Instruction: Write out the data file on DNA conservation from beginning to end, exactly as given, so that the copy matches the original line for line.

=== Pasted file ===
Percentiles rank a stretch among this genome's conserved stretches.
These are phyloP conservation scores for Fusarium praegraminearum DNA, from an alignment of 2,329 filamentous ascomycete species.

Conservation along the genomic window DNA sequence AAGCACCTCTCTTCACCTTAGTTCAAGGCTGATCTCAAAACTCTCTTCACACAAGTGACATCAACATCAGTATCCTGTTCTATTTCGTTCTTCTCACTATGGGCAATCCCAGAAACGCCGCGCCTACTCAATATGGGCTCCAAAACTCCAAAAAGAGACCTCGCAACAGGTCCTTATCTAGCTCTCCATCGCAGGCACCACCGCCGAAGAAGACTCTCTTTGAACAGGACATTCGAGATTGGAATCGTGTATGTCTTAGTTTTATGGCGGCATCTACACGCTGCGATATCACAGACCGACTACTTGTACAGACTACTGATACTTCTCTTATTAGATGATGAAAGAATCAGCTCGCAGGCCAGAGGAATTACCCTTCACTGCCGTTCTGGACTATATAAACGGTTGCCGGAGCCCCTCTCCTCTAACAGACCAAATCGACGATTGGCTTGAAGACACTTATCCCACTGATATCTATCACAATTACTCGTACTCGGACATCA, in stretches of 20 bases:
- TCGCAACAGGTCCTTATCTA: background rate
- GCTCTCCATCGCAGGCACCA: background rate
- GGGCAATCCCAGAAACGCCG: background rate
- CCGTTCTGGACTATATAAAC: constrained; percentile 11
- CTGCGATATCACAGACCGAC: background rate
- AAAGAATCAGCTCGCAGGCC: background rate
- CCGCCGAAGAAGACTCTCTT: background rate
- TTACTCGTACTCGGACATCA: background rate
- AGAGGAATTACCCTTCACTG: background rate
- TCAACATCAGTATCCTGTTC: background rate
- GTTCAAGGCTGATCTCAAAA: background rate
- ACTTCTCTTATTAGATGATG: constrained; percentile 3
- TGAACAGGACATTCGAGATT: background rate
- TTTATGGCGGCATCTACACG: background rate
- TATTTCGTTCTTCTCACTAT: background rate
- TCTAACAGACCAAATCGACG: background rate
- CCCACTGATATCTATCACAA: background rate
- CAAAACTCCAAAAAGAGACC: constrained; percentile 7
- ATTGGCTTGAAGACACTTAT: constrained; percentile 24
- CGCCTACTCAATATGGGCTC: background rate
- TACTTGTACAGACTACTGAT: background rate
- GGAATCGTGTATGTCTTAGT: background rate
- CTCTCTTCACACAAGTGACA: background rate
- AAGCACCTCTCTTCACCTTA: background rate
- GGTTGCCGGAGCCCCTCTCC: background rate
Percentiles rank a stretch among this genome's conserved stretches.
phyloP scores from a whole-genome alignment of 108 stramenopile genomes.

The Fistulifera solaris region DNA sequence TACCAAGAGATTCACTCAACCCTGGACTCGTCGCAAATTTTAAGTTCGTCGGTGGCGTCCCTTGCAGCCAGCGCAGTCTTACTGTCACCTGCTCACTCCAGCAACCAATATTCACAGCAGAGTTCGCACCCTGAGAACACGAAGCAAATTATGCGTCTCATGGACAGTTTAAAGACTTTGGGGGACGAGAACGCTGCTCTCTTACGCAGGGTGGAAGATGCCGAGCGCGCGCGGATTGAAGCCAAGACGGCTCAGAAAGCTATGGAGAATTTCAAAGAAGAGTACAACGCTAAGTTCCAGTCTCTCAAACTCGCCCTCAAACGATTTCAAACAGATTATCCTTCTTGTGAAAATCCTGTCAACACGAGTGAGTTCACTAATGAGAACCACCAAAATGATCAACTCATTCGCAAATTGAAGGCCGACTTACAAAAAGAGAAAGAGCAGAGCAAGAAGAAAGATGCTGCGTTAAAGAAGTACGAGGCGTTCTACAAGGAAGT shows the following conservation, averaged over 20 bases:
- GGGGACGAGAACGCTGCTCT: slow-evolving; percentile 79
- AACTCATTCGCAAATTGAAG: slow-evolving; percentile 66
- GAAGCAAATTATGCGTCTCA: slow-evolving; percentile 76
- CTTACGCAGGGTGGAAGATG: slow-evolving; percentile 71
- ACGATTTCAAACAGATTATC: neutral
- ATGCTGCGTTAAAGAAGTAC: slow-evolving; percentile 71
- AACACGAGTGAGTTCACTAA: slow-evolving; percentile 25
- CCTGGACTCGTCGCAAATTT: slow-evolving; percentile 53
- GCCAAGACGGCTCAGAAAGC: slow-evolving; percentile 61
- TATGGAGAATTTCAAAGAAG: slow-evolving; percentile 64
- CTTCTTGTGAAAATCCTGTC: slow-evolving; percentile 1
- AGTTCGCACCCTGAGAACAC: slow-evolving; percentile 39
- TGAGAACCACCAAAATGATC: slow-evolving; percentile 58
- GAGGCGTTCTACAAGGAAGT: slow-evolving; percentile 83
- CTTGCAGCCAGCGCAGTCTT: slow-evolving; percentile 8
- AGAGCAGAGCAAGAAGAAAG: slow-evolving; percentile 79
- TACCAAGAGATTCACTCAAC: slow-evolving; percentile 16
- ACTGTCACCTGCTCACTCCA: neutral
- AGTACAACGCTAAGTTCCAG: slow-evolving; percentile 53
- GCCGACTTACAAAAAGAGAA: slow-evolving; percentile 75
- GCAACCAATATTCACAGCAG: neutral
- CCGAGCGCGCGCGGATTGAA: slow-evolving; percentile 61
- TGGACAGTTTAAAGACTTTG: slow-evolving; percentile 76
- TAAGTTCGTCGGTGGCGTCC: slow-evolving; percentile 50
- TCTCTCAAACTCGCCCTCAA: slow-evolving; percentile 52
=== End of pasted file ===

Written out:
Percentiles rank a stretch among this genome's conserved stretches.
These are phyloP conservation scores for Fusarium praegraminearum DNA, from an alignment of 2,329 filamentous ascomycete species.

Conservation along the genomic window DNA sequence AAGCACCTCTCTTCACCTTAGTTCAAGGCTGATCTCAAAACTCTCTTCACACAAGTGACATCAACATCAGTATCCTGTTCTATTTCGTTCTTCTCACTATGGGCAATCCCAGAAACGCCGCGCCTACTCAATATGGGCTCCAAAACTCCAAAAAGAGACCTCGCAACAGGTCCTTATCTAGCTCTCCATCGCAGGCACCACCGCCGAAGAAGACTCTCTTTGAACAGGACATTCGAGATTGGAATCGTGTATGTCTTAGTTTTATGGCGGCATCTACACGCTGCGATATCACAGACCGACTACTTGTACAGACTACTGATACTTCTCTTATTAGATGATGAAAGAATCAGCTCGCAGGCCAGAGGAATTACCCTTCACTGCCGTTCTGGACTATATAAACGGTTGCCGGAGCCCCTCTCCTCTAACAGACCAAATCGACGATTGGCTTGAAGACACTTATCCCACTGATATCTATCACAATTACTCGTACTCGGACATCA, in stretches of 20 bases:
- TCGCAACAGGTCCTTATCTA: background rate
- GCTCTCCATCGCAGGCACCA: background rate
- GGGCAATCCCAGAAACGCCG: background rate
- CCGTTCTGGACTATATAAAC: constrained; percentile 11
- CTGCGATATCACAGACCGAC: background rate
- AAAGAATCAGCTCGCAGGCC: background rate
- CCGCCGAAGAAGACTCTCTT: background rate
- TTACTCGTACTCGGACATCA: background rate
- AGAGGAATTACCCTTCACTG: background rate
- TCAACATCAGTATCCTGTTC: background rate
- GTTCAAGGCTGATCTCAAAA: background rate
- ACTTCTCTTATTAGATGATG: constrained; percentile 3
- TGAACAGGACATTCGAGATT: background rate
- TTTATGGCGGCATCTACACG: background rate
- TATTTCGTTCTTCTCACTAT: background rate
- TCTAACAGACCAAATCGACG: background rate
- CCCACTGATATCTATCACAA: background rate
- CAAAACTCCAAAAAGAGACC: constrained; percentile 7
- ATTGGCTTGAAGACACTTAT: constrained; percentile 24
- CGCCTACTCAATATGGGCTC: background rate
- TACTTGTACAGACTACTGAT: background rate
- GGAATCGTGTATGTCTTAGT: background rate
- CTCTCTTCACACAAGTGACA: background rate
- AAGCACCTCTCTTCACCTTA: background rate
- GGTTGCCGGAGCCCCTCTCC: background rate
Percentiles rank a stretch among this genome's conserved stretches.
phyloP scores from a whole-genome alignment of 108 stramenopile genomes.

The Fistulifera solaris region DNA sequence TACCAAGAGATTCACTCAACCCTGGACTCGTCGCAAATTTTAAGTTCGTCGGTGGCGTCCCTTGCAGCCAGCGCAGTCTTACTGTCACCTGCTCACTCCAGCAACCAATATTCACAGCAGAGTTCGCACCCTGAGAACACGAAGCAAATTATGCGTCTCATGGACAGTTTAAAGACTTTGGGGGACGAGAACGCTGCTCTCTTACGCAGGGTGGAAGATGCCGAGCGCGCGCGGATTGAAGCCAAGACGGCTCAGAAAGCTATGGAGAATTTCAAAGAAGAGTACAACGCTAAGTTCCAGTCTCTCAAACTCGCCCTCAAACGATTTCAAACAGATTATCCTTCTTGTGAAAATCCTGTCAACACGAGTGAGTTCACTAATGAGAACCACCAAAATGATCAACTCATTCGCAAATTGAAGGCCGACTTACAAAAAGAGAAAGAGCAGAGCAAGAAGAAAGATGCTGCGTTAAAGAAGTACGAGGCGTTCTACAAGGAAGT shows the following conservation, averaged over 20 bases:
- GGGGACGAGAACGCTGCTCT: slow-evolving; percentile 79
- AACTCATTCGCAAATTGAAG: slow-evolving; percentile 66
- GAAGCAAATTATGCGTCTCA: slow-evolving; percentile 76
- CTTACGCAGGGTGGAAGATG: slow-evolving; percentile 71
- ACGATTTCAAACAGATTATC: neutral
- ATGCTGCGTTAAAGAAGTAC: slow-evolving; percentile 71
- AACACGAGTGAGTTCACTAA: slow-evolving; percentile 25
- CCTGGACTCGTCGCAAATTT: slow-evolving; percentile 53
- GCCAAGACGGCTCAGAAAGC: slow-evolving; percentile 61
- TATGGAGAATTTCAAAGAAG: slow-evolving; percentile 64
- CTTCTTGTGAAAATCCTGTC: slow-evolving; percentile 1
- AGTTCGCACCCTGAGAACAC: slow-evolving; percentile 39
- TGAGAACCACCAAAATGATC: slow-evolving; percentile 58
- GAGGCGTTCTACAAGGAAGT: slow-evolving; percentile 83
- CTTGCAGCCAGCGCAGTCTT: slow-evolving; percentile 8
- AGAGCAGAGCAAGAAGAAAG: slow-evolving; percentile 79
- TACCAAGAGATTCACTCAAC: slow-evolving; percentile 16
- ACTGTCACCTGCTCACTCCA: neutral
- AGTACAACGCTAAGTTCCAG: slow-evolving; percentile 53
- GCCGACTTACAAAAAGAGAA: slow-evolving; percentile 75
- GCAACCAATATTCACAGCAG: neutral
- CCGAGCGCGCGCGGATTGAA: slow-evolving; percentile 61
- TGGACAGTTTAAAGACTTTG: slow-evolving; percentile 76
- TAAGTTCGTCGGTGGCGTCC: slow-evolving; percentile 50
- TCTCTCAAACTCGCCCTCAA: slow-evolving; percentile 52